These guidelines relate to adult cancer patients treated non-surgically. Recommendations included in those guidelines do not relate to paediatric patients.

The guidelines presented here directed to physicians and other healthcare professionals taking care of mentioned patients: clinical oncologists, haematologists, radiotherapists, pulmonologists, oncological gynaecologists, internal medicine physicians, and GPs.

• Venous thromboembolism (VTE) comprises a serious problem in oncology because it is the most common complication as well as the second most common cause of cancer-related deaths.
• the term “venous thromboembolism” includes the cases of DVT and PE; however, the former is a primary event and the latter is a secondary result.
• Active malignant disease classifies patients to a group with at least moderate risk of VTE.
• D-dimer levels could be increased in cancer patients without concomitant VTE.
• D-dimer levels below cut-off value (negative D-dimer) do not exclude VTE in cancer patients.
• In patients with active malignant disease with clinical symptoms suggesting VTE ultrasound (US) examination of deep veins or computed tomography angiography (angio-CT) should be performed, depending on the symptoms.
• Low-molecular-weight heparins (LMWH) are the drugs of choice in prevention and treatment of VTE in cancer patients.
• Antithrombotic treatment in cancer patients with DVT does not differ from treatment of cancer patients with PE, except clear indications to thrombolytic therapy.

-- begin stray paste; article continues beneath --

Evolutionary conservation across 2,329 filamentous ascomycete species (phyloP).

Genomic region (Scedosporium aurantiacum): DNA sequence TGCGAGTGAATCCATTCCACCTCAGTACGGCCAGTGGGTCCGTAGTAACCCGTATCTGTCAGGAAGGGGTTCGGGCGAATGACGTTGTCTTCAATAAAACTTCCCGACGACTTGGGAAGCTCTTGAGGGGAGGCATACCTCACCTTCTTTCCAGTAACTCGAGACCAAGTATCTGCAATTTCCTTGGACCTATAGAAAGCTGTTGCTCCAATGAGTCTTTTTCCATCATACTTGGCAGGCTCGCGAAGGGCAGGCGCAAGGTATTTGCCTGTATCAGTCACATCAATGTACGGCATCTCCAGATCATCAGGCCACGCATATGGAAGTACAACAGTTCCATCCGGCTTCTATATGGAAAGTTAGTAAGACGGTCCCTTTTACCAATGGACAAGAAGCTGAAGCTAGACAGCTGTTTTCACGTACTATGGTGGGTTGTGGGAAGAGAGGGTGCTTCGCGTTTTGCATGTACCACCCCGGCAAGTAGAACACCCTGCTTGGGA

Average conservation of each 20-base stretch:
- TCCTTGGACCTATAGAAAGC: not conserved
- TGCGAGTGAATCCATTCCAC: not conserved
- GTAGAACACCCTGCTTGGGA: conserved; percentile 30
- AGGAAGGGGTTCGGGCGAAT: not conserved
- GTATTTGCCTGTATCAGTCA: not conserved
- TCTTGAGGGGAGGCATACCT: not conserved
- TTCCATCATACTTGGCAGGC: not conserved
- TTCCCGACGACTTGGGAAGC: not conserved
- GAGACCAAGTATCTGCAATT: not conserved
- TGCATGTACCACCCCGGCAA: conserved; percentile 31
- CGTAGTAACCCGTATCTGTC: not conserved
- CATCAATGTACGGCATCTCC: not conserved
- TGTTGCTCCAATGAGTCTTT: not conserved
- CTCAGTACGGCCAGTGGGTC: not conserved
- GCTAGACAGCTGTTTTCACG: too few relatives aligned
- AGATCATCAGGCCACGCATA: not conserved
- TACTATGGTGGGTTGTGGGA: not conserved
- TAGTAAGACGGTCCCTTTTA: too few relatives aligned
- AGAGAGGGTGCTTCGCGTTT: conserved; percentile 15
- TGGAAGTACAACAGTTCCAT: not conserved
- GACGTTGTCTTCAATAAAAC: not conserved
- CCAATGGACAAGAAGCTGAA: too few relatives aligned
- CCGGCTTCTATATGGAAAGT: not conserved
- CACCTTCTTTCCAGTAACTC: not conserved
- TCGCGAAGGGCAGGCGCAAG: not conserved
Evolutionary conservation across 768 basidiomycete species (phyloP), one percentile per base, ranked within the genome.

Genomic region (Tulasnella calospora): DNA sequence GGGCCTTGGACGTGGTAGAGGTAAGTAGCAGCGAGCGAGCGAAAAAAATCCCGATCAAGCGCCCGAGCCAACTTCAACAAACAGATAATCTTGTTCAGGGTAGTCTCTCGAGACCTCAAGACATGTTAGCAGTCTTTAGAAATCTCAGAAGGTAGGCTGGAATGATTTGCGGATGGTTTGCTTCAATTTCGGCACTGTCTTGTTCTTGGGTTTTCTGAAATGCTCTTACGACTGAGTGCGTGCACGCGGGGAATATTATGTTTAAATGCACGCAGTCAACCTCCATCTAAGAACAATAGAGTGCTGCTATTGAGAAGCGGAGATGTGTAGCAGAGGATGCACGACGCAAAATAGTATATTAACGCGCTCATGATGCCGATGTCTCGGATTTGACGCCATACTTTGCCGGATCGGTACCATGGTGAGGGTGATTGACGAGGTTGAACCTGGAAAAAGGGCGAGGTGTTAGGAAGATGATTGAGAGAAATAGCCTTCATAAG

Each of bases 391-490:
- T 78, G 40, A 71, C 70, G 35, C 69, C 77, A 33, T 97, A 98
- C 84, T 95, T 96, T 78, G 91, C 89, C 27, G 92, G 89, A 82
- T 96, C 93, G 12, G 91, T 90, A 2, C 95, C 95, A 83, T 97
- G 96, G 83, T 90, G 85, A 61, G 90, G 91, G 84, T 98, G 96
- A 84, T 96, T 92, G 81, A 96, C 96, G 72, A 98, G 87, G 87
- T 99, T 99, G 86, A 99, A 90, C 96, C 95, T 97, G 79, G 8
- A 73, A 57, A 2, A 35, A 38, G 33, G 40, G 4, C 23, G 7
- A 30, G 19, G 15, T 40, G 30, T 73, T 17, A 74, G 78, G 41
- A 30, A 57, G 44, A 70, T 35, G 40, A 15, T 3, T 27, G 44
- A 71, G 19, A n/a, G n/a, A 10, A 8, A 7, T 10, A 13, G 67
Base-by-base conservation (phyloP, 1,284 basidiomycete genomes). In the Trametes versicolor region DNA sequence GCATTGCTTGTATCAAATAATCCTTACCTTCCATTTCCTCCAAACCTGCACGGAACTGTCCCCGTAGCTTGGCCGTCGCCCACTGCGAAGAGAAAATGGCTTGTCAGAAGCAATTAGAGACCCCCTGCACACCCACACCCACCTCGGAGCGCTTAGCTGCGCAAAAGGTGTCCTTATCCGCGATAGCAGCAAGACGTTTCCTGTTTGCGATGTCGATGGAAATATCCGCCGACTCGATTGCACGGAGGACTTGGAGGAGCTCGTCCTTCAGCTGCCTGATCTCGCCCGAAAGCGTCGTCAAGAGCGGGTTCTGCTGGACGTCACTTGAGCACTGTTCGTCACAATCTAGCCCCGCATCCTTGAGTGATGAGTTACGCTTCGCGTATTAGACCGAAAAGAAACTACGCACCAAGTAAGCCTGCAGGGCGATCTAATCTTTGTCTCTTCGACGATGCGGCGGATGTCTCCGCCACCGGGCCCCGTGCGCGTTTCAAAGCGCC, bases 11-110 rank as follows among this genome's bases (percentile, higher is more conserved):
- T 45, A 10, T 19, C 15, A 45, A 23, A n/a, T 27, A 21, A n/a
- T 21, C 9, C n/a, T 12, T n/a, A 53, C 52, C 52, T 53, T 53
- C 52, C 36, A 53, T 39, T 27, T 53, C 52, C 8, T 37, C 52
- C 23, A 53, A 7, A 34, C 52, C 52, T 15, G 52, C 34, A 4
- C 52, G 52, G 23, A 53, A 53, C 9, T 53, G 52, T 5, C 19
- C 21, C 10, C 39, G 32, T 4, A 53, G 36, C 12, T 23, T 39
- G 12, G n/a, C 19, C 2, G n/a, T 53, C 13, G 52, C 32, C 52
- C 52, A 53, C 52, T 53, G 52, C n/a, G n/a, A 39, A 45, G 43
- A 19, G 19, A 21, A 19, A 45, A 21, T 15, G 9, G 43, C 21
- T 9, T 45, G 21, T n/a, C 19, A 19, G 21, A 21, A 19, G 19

• Cancer patients with clinical symptoms suggesting PE (dyspnoea, chest pain or tachycardia) are per definition classified into the group of moderate or high clinical probability of PE.
• The majority of PE cases account for embolism, which do not warrant thrombolytic treatment and should be treated with LMWH, UFH, or fondaparinux; LMWHs are the treatment of choice in cancer patients with VTE.
• Cancer patients have increased risk of recurrence of VTE.
• Available evidence does not justify the use of antithrombotic drugs to prolong survival in cancer patients.

Get Citation

Keywords

venous thromboembolism, deep vein thrombosis, pulmonary embolism, cancer patients, prophylaxis, treatment, low-molecular-weight heparin, PE, VTE, DVT, LMWH

About this article
Title

Guidelines for the prevention and treatment of venous thromboembolism in non-surgically treated cancer patients

Journal

Oncology in Clinical Practice

Issue

Vol 12, No 3 (2016)

Article type

Guidelines / Expert consensus

Pages

67-91

Bibliographic record

Oncol Clin Pract 2016;12(3):67-91.

Keywords

venous thromboembolism
deep vein thrombosis
pulmonary embolism
cancer patients
prophylaxis
treatment
low-molecular-weight heparin
PE
VTE
DVT
LMWH

Authors

Marek Z. Wojtukiewicz
Ewa Sierko
Witold Tomkowski
Krystyna Zawilska
Anetta Undas
Maria Podolak-Dawidziak
Piotr Wysocki
Maciej Krzakowski
Krzysztof Warzocha
Jerzy Windyga